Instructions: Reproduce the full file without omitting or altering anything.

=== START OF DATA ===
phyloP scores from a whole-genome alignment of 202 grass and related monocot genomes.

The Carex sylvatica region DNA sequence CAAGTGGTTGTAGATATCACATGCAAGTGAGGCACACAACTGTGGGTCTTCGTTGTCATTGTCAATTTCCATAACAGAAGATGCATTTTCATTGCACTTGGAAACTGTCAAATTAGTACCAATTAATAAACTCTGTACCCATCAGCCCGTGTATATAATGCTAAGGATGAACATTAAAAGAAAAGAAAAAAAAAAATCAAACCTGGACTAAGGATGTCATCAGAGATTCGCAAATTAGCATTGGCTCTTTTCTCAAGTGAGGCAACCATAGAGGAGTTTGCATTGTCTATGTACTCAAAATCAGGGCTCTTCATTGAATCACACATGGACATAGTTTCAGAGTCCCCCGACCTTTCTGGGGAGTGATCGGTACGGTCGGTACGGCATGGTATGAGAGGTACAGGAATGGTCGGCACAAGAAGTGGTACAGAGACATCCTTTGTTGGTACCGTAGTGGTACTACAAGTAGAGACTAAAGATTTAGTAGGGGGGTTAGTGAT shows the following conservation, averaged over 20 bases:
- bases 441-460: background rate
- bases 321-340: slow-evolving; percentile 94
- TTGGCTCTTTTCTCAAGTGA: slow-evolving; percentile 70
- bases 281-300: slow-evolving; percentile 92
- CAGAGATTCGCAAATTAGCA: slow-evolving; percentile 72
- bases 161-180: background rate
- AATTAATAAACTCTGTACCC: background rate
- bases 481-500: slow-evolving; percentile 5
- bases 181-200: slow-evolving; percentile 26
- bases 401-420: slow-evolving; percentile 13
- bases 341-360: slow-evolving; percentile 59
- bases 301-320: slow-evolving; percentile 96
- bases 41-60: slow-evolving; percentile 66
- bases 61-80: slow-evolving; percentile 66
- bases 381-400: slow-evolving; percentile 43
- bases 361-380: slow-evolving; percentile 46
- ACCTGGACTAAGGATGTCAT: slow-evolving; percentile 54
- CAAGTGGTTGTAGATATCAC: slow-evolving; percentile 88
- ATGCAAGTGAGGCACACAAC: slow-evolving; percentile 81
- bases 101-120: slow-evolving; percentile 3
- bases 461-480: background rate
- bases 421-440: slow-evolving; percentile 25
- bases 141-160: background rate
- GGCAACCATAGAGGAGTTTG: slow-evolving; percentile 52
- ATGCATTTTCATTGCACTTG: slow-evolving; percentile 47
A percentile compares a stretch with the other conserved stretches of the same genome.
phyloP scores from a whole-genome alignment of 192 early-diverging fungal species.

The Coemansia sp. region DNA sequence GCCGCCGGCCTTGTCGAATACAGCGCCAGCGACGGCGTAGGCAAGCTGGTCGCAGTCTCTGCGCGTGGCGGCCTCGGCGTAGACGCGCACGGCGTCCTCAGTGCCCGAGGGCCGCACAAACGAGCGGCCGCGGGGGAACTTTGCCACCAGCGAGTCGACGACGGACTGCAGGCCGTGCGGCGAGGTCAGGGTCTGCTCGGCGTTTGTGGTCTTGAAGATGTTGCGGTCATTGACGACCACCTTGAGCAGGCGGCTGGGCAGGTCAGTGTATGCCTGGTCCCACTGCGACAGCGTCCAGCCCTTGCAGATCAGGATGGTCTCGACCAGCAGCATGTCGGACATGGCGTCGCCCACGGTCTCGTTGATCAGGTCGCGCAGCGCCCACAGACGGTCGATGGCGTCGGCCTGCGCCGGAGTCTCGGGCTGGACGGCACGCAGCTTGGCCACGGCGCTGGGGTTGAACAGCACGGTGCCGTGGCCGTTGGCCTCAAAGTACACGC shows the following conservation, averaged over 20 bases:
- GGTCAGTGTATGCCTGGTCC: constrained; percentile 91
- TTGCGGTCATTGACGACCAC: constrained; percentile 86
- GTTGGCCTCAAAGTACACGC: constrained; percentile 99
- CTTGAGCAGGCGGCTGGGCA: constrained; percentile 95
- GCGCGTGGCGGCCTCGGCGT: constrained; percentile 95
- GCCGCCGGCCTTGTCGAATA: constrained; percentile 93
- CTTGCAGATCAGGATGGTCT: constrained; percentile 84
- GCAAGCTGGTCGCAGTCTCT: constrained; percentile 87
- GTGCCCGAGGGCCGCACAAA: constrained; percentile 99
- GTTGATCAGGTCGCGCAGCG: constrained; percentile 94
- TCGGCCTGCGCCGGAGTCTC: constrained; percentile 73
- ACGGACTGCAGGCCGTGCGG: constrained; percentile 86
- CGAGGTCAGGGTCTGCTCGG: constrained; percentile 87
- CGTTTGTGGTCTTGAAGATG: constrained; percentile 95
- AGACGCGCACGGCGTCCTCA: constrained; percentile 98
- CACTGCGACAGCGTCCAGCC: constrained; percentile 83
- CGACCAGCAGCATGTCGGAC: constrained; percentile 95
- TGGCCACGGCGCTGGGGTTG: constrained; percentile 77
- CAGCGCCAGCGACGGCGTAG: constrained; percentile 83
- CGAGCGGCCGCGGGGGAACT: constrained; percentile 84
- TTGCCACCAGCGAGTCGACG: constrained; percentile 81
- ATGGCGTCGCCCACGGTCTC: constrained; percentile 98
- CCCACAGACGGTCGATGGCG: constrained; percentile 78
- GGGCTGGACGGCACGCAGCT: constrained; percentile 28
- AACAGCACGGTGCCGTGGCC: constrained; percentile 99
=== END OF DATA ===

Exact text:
phyloP scores from a whole-genome alignment of 202 grass and related monocot genomes.

The Carex sylvatica region DNA sequence CAAGTGGTTGTAGATATCACATGCAAGTGAGGCACACAACTGTGGGTCTTCGTTGTCATTGTCAATTTCCATAACAGAAGATGCATTTTCATTGCACTTGGAAACTGTCAAATTAGTACCAATTAATAAACTCTGTACCCATCAGCCCGTGTATATAATGCTAAGGATGAACATTAAAAGAAAAGAAAAAAAAAAATCAAACCTGGACTAAGGATGTCATCAGAGATTCGCAAATTAGCATTGGCTCTTTTCTCAAGTGAGGCAACCATAGAGGAGTTTGCATTGTCTATGTACTCAAAATCAGGGCTCTTCATTGAATCACACATGGACATAGTTTCAGAGTCCCCCGACCTTTCTGGGGAGTGATCGGTACGGTCGGTACGGCATGGTATGAGAGGTACAGGAATGGTCGGCACAAGAAGTGGTACAGAGACATCCTTTGTTGGTACCGTAGTGGTACTACAAGTAGAGACTAAAGATTTAGTAGGGGGGTTAGTGAT shows the following conservation, averaged over 20 bases:
- bases 441-460: background rate
- bases 321-340: slow-evolving; percentile 94
- TTGGCTCTTTTCTCAAGTGA: slow-evolving; percentile 70
- bases 281-300: slow-evolving; percentile 92
- CAGAGATTCGCAAATTAGCA: slow-evolving; percentile 72
- bases 161-180: background rate
- AATTAATAAACTCTGTACCC: background rate
- bases 481-500: slow-evolving; percentile 5
- bases 181-200: slow-evolving; percentile 26
- bases 401-420: slow-evolving; percentile 13
- bases 341-360: slow-evolving; percentile 59
- bases 301-320: slow-evolving; percentile 96
- bases 41-60: slow-evolving; percentile 66
- bases 61-80: slow-evolving; percentile 66
- bases 381-400: slow-evolving; percentile 43
- bases 361-380: slow-evolving; percentile 46
- ACCTGGACTAAGGATGTCAT: slow-evolving; percentile 54
- CAAGTGGTTGTAGATATCAC: slow-evolving; percentile 88
- ATGCAAGTGAGGCACACAAC: slow-evolving; percentile 81
- bases 101-120: slow-evolving; percentile 3
- bases 461-480: background rate
- bases 421-440: slow-evolving; percentile 25
- bases 141-160: background rate
- GGCAACCATAGAGGAGTTTG: slow-evolving; percentile 52
- ATGCATTTTCATTGCACTTG: slow-evolving; percentile 47
A percentile compares a stretch with the other conserved stretches of the same genome.
phyloP scores from a whole-genome alignment of 192 early-diverging fungal species.

The Coemansia sp. region DNA sequence GCCGCCGGCCTTGTCGAATACAGCGCCAGCGACGGCGTAGGCAAGCTGGTCGCAGTCTCTGCGCGTGGCGGCCTCGGCGTAGACGCGCACGGCGTCCTCAGTGCCCGAGGGCCGCACAAACGAGCGGCCGCGGGGGAACTTTGCCACCAGCGAGTCGACGACGGACTGCAGGCCGTGCGGCGAGGTCAGGGTCTGCTCGGCGTTTGTGGTCTTGAAGATGTTGCGGTCATTGACGACCACCTTGAGCAGGCGGCTGGGCAGGTCAGTGTATGCCTGGTCCCACTGCGACAGCGTCCAGCCCTTGCAGATCAGGATGGTCTCGACCAGCAGCATGTCGGACATGGCGTCGCCCACGGTCTCGTTGATCAGGTCGCGCAGCGCCCACAGACGGTCGATGGCGTCGGCCTGCGCCGGAGTCTCGGGCTGGACGGCACGCAGCTTGGCCACGGCGCTGGGGTTGAACAGCACGGTGCCGTGGCCGTTGGCCTCAAAGTACACGC shows the following conservation, averaged over 20 bases:
- GGTCAGTGTATGCCTGGTCC: constrained; percentile 91
- TTGCGGTCATTGACGACCAC: constrained; percentile 86
- GTTGGCCTCAAAGTACACGC: constrained; percentile 99
- CTTGAGCAGGCGGCTGGGCA: constrained; percentile 95
- GCGCGTGGCGGCCTCGGCGT: constrained; percentile 95
- GCCGCCGGCCTTGTCGAATA: constrained; percentile 93
- CTTGCAGATCAGGATGGTCT: constrained; percentile 84
- GCAAGCTGGTCGCAGTCTCT: constrained; percentile 87
- GTGCCCGAGGGCCGCACAAA: constrained; percentile 99
- GTTGATCAGGTCGCGCAGCG: constrained; percentile 94
- TCGGCCTGCGCCGGAGTCTC: constrained; percentile 73
- ACGGACTGCAGGCCGTGCGG: constrained; percentile 86
- CGAGGTCAGGGTCTGCTCGG: constrained; percentile 87
- CGTTTGTGGTCTTGAAGATG: constrained; percentile 95
- AGACGCGCACGGCGTCCTCA: constrained; percentile 98
- CACTGCGACAGCGTCCAGCC: constrained; percentile 83
- CGACCAGCAGCATGTCGGAC: constrained; percentile 95
- TGGCCACGGCGCTGGGGTTG: constrained; percentile 77
- CAGCGCCAGCGACGGCGTAG: constrained; percentile 83
- CGAGCGGCCGCGGGGGAACT: constrained; percentile 84
- TTGCCACCAGCGAGTCGACG: constrained; percentile 81
- ATGGCGTCGCCCACGGTCTC: constrained; percentile 98
- CCCACAGACGGTCGATGGCG: constrained; percentile 78
- GGGCTGGACGGCACGCAGCT: constrained; percentile 28
- AACAGCACGGTGCCGTGGCC: constrained; percentile 99